Tiered Meetings Structure Enables Production Oversight & Support

A complex production process requires a mixture of leadership, governance and management. In this article, we’ll discuss a tiered meetings structure that can effectively enable this. Empowerment, escalation paths, accountability and responsibility are included as some key ingredients. We’ll start with the following diagram:

Production Floor Team Meeting (Tier 1): the production supervisor (or manager) holds a daily meeting to resolve production issues (ideally) within the “shop floor” reporting structure. Production issues are resolved directly by team members to the maximum extent possible. Complex issues can be escalated to the production support core team. Generally, the meeting would be held at the start of each shift (or during shift changes) with the goal of resolving issues in preparation for the day (or shift).

Production Core Team Meeting (Tier 2): the production core team meeting is called by the operations project manager (Ops PM), but is primarily lead by core team leaders (CTLs) for their respective areas of expertise. The Ops PM is responsible for keeping KPIs up-to-date, collecting information from production supervisors, facilitating the meetings, documenting action items or assisting with project schedules for more involved root-cause corrective action projects. CTLs are the (functional) technical leads depending on the production problem that needs to be resolved (quality, engineering, manufacturing process, etc.). Extended team members are expected to be responsive to the needs of the CTLs, and provide the expected deliverables required to resolve the issue(s).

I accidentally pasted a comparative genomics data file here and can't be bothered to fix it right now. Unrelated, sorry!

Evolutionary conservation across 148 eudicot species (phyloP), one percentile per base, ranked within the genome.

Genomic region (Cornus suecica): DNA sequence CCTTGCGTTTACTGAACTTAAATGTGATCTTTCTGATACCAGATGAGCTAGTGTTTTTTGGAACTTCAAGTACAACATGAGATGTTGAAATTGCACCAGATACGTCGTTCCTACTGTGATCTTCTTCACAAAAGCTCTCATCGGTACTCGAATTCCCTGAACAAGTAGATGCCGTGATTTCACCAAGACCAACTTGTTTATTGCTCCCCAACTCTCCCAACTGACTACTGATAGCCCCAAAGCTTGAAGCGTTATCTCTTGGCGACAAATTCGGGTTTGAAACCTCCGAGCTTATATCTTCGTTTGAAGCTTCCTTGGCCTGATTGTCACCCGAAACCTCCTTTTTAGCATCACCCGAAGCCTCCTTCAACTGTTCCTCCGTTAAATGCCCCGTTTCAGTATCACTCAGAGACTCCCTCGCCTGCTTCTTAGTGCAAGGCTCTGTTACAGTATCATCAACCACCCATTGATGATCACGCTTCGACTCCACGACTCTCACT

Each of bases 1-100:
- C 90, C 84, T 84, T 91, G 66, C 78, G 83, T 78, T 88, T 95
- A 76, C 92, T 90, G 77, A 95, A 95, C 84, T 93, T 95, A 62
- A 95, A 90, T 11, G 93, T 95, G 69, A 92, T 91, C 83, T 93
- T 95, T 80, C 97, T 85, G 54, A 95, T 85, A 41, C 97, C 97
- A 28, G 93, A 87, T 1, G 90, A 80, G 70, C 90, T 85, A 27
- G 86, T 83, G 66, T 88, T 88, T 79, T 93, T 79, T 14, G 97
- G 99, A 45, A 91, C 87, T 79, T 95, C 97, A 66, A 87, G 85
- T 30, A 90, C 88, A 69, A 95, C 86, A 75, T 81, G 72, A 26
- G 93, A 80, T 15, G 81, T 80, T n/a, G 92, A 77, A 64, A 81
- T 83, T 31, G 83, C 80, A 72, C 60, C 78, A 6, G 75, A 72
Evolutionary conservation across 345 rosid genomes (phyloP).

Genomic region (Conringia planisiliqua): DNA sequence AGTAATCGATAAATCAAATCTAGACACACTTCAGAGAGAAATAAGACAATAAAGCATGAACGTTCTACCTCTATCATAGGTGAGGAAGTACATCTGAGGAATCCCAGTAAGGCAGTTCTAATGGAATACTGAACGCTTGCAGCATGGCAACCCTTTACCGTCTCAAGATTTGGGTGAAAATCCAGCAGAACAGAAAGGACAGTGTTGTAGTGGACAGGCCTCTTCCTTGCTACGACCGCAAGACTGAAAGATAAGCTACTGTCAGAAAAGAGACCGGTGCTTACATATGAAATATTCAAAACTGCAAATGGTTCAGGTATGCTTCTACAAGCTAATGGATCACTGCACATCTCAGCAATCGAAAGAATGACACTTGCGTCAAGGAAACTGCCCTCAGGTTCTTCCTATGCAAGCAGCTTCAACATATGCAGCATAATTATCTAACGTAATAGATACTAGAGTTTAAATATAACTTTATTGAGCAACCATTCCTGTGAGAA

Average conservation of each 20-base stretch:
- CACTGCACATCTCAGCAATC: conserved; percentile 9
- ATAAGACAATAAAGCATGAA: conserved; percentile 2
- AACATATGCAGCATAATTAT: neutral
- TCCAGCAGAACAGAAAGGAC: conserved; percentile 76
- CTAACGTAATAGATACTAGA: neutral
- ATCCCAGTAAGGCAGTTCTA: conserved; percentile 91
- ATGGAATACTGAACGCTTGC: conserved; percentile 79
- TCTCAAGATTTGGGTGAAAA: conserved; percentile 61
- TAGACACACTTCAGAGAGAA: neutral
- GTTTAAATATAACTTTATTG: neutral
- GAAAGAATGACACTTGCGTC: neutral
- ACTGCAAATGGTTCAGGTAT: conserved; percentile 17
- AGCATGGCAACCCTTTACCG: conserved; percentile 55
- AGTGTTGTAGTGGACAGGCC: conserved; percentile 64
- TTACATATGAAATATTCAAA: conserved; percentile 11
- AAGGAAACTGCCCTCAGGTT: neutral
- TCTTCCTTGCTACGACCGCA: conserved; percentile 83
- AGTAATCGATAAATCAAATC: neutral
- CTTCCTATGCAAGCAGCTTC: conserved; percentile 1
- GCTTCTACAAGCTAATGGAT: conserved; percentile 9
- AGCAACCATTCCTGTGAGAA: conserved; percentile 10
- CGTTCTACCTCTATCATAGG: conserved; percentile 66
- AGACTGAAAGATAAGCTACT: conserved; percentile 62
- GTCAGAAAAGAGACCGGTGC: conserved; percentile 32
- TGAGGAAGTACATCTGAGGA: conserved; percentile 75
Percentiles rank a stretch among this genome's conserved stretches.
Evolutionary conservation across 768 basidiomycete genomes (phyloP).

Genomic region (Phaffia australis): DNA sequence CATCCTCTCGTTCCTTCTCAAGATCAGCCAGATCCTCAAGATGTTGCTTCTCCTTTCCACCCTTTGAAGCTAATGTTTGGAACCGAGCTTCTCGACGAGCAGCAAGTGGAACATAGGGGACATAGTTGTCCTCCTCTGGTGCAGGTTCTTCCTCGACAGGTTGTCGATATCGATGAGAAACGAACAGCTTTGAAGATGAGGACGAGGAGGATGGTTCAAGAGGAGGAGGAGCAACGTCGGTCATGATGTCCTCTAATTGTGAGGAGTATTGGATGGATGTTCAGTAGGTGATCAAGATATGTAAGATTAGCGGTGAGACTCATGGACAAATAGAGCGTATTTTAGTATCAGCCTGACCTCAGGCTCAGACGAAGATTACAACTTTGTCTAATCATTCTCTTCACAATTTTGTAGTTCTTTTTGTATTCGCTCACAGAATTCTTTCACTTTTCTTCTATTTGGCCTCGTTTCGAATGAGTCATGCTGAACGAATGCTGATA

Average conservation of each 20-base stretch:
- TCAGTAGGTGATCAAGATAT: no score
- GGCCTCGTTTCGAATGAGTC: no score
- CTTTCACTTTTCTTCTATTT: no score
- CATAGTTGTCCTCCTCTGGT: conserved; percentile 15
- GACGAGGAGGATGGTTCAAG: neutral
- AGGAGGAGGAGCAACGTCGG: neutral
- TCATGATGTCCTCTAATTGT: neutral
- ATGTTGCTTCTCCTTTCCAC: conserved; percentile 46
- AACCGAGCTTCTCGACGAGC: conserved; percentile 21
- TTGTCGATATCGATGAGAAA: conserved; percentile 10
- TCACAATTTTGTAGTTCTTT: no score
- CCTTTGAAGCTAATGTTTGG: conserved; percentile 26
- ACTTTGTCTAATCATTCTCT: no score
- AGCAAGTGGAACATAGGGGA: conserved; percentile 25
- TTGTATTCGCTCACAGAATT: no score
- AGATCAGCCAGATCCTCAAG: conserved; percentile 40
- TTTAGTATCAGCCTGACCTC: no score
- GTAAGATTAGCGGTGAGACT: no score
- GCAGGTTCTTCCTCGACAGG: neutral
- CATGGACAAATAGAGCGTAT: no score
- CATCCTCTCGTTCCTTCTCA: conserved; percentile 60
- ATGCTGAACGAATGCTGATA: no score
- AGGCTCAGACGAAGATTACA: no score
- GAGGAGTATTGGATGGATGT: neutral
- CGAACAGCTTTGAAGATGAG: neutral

The CTL and Ops PM also communicate the demand for functional resources to functional managers. The functional managers may have constraints and communicate these constraints back to the core team. If additional resources or skillsets are required, the escalation path is to the (Tier 3) steering committee meeting.

Production Steering Committee Meeting (Tier 3): The Ops PM facilitates the weekly meeting and presents production key performance indicators to a committee of functional managers and the chairperson. The CTLs present the status of production issues which they are responsible. The steering committee chairperson keeps meetings efficient and effective, resolves issues and has the ultimate accountability for production performance. The goal of the meeting is to provide the CTLs the support they need to be successful, the primary levers being cost/resources, scope or schedule. The overall focus is on functional excellence.

Let’s use the example of supplier part shortages, a common problem for a production process:

Production Floor Team Meeting: supplier part shortages are identified and addressed ‘real-time’ by a shop floor expeditor to the extent possible. Supplier part shortages that need to be escalated are added to a list and provided to the production core team meeting CTL responsible supplier order fulfillment. The CTL may communicate status through an expeditor or may provide status directly by attending production floor meetings.